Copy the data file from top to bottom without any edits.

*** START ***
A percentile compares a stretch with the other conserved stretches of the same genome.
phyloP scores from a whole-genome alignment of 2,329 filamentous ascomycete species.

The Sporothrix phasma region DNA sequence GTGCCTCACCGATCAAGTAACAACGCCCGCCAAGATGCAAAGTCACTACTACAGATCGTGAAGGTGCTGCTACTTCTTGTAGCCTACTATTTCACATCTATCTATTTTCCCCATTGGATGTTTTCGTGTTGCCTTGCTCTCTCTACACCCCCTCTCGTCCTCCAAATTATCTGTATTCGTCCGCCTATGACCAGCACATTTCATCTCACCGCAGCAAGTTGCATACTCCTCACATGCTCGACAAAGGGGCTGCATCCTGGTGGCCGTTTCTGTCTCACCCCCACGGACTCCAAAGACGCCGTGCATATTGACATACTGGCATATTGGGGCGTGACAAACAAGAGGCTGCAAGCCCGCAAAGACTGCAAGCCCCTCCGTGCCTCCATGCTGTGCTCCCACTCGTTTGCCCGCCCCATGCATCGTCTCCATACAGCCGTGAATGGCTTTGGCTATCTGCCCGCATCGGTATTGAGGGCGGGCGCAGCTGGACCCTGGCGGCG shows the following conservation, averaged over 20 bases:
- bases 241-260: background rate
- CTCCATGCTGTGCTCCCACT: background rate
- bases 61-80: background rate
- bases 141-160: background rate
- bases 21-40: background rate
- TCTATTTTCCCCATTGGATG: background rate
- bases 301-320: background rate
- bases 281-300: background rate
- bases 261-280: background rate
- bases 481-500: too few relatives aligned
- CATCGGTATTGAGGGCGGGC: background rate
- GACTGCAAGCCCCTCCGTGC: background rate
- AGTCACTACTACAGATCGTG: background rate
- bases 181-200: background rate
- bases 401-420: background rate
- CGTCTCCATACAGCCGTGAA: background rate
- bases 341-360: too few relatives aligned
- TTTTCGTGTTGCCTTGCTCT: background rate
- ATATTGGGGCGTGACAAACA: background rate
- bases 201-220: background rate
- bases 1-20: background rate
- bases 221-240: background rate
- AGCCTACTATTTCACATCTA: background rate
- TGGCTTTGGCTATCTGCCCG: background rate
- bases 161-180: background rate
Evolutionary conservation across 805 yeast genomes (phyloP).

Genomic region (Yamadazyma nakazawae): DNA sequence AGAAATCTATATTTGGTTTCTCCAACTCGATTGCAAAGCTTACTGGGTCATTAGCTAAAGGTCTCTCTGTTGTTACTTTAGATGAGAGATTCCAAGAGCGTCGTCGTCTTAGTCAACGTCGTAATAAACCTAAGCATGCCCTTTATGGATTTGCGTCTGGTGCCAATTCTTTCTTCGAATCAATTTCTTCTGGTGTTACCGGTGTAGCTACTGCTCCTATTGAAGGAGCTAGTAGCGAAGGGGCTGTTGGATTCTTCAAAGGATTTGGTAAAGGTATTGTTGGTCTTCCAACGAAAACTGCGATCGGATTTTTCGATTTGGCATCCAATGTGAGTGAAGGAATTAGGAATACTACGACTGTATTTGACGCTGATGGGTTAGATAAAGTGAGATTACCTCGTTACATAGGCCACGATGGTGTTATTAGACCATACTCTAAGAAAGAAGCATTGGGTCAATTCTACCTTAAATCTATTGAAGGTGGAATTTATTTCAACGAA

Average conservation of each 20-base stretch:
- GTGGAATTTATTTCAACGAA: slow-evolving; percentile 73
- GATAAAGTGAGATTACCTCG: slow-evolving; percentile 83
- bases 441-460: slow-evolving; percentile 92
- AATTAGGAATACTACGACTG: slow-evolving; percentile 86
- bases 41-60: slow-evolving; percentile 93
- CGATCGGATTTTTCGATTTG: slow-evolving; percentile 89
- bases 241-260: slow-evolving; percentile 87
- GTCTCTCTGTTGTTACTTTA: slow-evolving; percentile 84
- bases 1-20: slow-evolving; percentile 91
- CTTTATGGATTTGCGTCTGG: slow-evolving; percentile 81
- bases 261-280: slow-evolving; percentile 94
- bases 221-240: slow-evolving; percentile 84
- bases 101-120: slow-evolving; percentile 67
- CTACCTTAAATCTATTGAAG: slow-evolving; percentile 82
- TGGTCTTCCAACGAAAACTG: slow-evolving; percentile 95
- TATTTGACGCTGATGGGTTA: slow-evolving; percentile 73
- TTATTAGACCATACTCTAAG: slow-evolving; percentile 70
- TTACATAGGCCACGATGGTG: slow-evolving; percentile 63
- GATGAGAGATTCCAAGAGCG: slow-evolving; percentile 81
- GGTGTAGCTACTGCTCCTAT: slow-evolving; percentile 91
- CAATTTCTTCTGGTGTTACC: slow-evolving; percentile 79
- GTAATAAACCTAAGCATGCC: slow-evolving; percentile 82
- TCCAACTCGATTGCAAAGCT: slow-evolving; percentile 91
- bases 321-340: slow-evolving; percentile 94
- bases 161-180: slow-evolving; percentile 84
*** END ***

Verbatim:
A percentile compares a stretch with the other conserved stretches of the same genome.
phyloP scores from a whole-genome alignment of 2,329 filamentous ascomycete species.

The Sporothrix phasma region DNA sequence GTGCCTCACCGATCAAGTAACAACGCCCGCCAAGATGCAAAGTCACTACTACAGATCGTGAAGGTGCTGCTACTTCTTGTAGCCTACTATTTCACATCTATCTATTTTCCCCATTGGATGTTTTCGTGTTGCCTTGCTCTCTCTACACCCCCTCTCGTCCTCCAAATTATCTGTATTCGTCCGCCTATGACCAGCACATTTCATCTCACCGCAGCAAGTTGCATACTCCTCACATGCTCGACAAAGGGGCTGCATCCTGGTGGCCGTTTCTGTCTCACCCCCACGGACTCCAAAGACGCCGTGCATATTGACATACTGGCATATTGGGGCGTGACAAACAAGAGGCTGCAAGCCCGCAAAGACTGCAAGCCCCTCCGTGCCTCCATGCTGTGCTCCCACTCGTTTGCCCGCCCCATGCATCGTCTCCATACAGCCGTGAATGGCTTTGGCTATCTGCCCGCATCGGTATTGAGGGCGGGCGCAGCTGGACCCTGGCGGCG shows the following conservation, averaged over 20 bases:
- bases 241-260: background rate
- CTCCATGCTGTGCTCCCACT: background rate
- bases 61-80: background rate
- bases 141-160: background rate
- bases 21-40: background rate
- TCTATTTTCCCCATTGGATG: background rate
- bases 301-320: background rate
- bases 281-300: background rate
- bases 261-280: background rate
- bases 481-500: too few relatives aligned
- CATCGGTATTGAGGGCGGGC: background rate
- GACTGCAAGCCCCTCCGTGC: background rate
- AGTCACTACTACAGATCGTG: background rate
- bases 181-200: background rate
- bases 401-420: background rate
- CGTCTCCATACAGCCGTGAA: background rate
- bases 341-360: too few relatives aligned
- TTTTCGTGTTGCCTTGCTCT: background rate
- ATATTGGGGCGTGACAAACA: background rate
- bases 201-220: background rate
- bases 1-20: background rate
- bases 221-240: background rate
- AGCCTACTATTTCACATCTA: background rate
- TGGCTTTGGCTATCTGCCCG: background rate
- bases 161-180: background rate
Evolutionary conservation across 805 yeast genomes (phyloP).

Genomic region (Yamadazyma nakazawae): DNA sequence AGAAATCTATATTTGGTTTCTCCAACTCGATTGCAAAGCTTACTGGGTCATTAGCTAAAGGTCTCTCTGTTGTTACTTTAGATGAGAGATTCCAAGAGCGTCGTCGTCTTAGTCAACGTCGTAATAAACCTAAGCATGCCCTTTATGGATTTGCGTCTGGTGCCAATTCTTTCTTCGAATCAATTTCTTCTGGTGTTACCGGTGTAGCTACTGCTCCTATTGAAGGAGCTAGTAGCGAAGGGGCTGTTGGATTCTTCAAAGGATTTGGTAAAGGTATTGTTGGTCTTCCAACGAAAACTGCGATCGGATTTTTCGATTTGGCATCCAATGTGAGTGAAGGAATTAGGAATACTACGACTGTATTTGACGCTGATGGGTTAGATAAAGTGAGATTACCTCGTTACATAGGCCACGATGGTGTTATTAGACCATACTCTAAGAAAGAAGCATTGGGTCAATTCTACCTTAAATCTATTGAAGGTGGAATTTATTTCAACGAA

Average conservation of each 20-base stretch:
- GTGGAATTTATTTCAACGAA: slow-evolving; percentile 73
- GATAAAGTGAGATTACCTCG: slow-evolving; percentile 83
- bases 441-460: slow-evolving; percentile 92
- AATTAGGAATACTACGACTG: slow-evolving; percentile 86
- bases 41-60: slow-evolving; percentile 93
- CGATCGGATTTTTCGATTTG: slow-evolving; percentile 89
- bases 241-260: slow-evolving; percentile 87
- GTCTCTCTGTTGTTACTTTA: slow-evolving; percentile 84
- bases 1-20: slow-evolving; percentile 91
- CTTTATGGATTTGCGTCTGG: slow-evolving; percentile 81
- bases 261-280: slow-evolving; percentile 94
- bases 221-240: slow-evolving; percentile 84
- bases 101-120: slow-evolving; percentile 67
- CTACCTTAAATCTATTGAAG: slow-evolving; percentile 82
- TGGTCTTCCAACGAAAACTG: slow-evolving; percentile 95
- TATTTGACGCTGATGGGTTA: slow-evolving; percentile 73
- TTATTAGACCATACTCTAAG: slow-evolving; percentile 70
- TTACATAGGCCACGATGGTG: slow-evolving; percentile 63
- GATGAGAGATTCCAAGAGCG: slow-evolving; percentile 81
- GGTGTAGCTACTGCTCCTAT: slow-evolving; percentile 91
- CAATTTCTTCTGGTGTTACC: slow-evolving; percentile 79
- GTAATAAACCTAAGCATGCC: slow-evolving; percentile 82
- TCCAACTCGATTGCAAAGCT: slow-evolving; percentile 91
- bases 321-340: slow-evolving; percentile 94
- bases 161-180: slow-evolving; percentile 84